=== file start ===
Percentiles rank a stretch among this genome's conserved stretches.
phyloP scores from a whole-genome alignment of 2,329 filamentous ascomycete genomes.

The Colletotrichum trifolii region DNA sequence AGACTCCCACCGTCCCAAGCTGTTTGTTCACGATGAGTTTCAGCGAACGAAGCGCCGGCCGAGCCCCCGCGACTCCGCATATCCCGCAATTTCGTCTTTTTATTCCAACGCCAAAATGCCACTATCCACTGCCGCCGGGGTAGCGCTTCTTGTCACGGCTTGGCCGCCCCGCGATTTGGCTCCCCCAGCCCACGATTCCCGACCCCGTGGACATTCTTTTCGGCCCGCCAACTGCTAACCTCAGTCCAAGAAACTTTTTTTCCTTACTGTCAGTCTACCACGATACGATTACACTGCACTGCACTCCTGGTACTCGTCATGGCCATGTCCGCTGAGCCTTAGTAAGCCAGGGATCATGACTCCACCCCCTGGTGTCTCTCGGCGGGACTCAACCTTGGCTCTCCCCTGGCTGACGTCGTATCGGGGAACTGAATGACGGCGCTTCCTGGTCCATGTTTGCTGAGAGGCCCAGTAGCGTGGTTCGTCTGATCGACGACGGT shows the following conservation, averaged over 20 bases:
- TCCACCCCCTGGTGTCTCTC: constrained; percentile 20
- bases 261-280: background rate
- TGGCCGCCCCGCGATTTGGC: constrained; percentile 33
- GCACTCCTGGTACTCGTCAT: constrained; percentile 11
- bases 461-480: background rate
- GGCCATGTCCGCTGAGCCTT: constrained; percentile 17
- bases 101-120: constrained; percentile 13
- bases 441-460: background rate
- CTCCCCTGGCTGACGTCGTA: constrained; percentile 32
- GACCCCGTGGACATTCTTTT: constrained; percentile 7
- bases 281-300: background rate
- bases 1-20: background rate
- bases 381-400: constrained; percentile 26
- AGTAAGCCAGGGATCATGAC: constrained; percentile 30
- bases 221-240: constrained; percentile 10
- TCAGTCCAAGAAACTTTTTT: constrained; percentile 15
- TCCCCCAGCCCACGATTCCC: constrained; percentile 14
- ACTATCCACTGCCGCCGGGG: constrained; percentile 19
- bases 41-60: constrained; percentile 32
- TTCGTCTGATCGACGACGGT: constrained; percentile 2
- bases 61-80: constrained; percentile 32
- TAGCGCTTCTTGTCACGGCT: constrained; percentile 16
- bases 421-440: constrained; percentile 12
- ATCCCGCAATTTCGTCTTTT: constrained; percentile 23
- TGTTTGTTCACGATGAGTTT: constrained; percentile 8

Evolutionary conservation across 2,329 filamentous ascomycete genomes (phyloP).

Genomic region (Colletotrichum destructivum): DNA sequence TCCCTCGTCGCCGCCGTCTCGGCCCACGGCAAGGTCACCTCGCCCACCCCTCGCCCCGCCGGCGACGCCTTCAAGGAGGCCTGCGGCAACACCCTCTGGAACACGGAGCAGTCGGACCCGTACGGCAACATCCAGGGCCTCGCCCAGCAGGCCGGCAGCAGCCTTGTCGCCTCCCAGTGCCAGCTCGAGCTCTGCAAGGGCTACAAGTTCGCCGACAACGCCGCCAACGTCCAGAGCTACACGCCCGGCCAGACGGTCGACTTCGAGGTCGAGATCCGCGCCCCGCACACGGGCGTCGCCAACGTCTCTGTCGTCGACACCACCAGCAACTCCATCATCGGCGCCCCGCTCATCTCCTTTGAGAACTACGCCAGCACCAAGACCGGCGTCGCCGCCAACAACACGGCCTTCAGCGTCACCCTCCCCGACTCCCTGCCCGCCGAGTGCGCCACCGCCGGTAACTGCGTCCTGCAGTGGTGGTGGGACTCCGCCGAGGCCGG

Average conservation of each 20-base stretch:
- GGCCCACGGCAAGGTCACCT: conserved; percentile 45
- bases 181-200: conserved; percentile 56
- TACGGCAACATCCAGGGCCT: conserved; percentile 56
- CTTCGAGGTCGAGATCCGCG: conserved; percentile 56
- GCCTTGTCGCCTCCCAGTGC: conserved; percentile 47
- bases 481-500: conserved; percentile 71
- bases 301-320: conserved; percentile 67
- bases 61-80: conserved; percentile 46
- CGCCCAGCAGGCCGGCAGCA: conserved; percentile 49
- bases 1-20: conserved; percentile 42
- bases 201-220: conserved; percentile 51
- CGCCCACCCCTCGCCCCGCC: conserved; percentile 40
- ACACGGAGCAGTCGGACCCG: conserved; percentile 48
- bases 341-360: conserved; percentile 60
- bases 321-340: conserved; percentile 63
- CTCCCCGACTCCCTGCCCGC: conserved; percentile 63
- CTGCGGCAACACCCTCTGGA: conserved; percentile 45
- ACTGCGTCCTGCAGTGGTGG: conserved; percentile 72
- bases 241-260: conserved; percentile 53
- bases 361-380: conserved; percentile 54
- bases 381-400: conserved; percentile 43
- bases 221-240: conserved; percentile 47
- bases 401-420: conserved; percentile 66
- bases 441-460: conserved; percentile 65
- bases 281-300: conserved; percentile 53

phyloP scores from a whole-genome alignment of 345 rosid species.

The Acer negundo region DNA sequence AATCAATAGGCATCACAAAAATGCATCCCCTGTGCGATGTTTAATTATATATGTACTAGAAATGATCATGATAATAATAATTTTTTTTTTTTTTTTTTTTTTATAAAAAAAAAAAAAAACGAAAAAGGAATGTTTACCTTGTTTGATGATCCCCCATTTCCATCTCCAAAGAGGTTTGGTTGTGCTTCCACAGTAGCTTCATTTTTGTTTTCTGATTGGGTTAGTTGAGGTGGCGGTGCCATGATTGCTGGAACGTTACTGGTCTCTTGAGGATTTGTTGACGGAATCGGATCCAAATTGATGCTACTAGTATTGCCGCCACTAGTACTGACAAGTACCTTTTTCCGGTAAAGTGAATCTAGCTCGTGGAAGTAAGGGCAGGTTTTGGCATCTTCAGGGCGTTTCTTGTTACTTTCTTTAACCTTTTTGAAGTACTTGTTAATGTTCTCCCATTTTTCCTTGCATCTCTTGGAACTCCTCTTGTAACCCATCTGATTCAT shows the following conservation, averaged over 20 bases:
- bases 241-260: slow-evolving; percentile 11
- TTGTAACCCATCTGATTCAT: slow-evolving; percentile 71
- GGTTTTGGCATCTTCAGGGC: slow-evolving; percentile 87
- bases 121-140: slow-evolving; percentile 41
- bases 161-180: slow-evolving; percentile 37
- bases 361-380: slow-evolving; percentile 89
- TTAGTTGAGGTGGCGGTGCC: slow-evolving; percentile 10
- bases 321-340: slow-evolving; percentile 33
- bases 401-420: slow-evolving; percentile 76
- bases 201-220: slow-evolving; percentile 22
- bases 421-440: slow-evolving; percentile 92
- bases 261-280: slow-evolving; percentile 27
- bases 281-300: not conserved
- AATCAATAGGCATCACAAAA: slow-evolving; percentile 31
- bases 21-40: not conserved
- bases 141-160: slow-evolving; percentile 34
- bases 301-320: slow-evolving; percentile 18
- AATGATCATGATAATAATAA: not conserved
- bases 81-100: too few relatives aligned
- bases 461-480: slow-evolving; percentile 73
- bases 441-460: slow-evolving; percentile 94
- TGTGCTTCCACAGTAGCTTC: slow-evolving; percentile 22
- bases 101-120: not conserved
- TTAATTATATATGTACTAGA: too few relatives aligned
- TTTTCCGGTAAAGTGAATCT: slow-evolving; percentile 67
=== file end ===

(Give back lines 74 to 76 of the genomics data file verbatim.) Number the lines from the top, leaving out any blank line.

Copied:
- bases 141-160: slow-evolving; percentile 34
- bases 301-320: slow-evolving; percentile 18
- AATGATCATGATAATAATAA: not conserved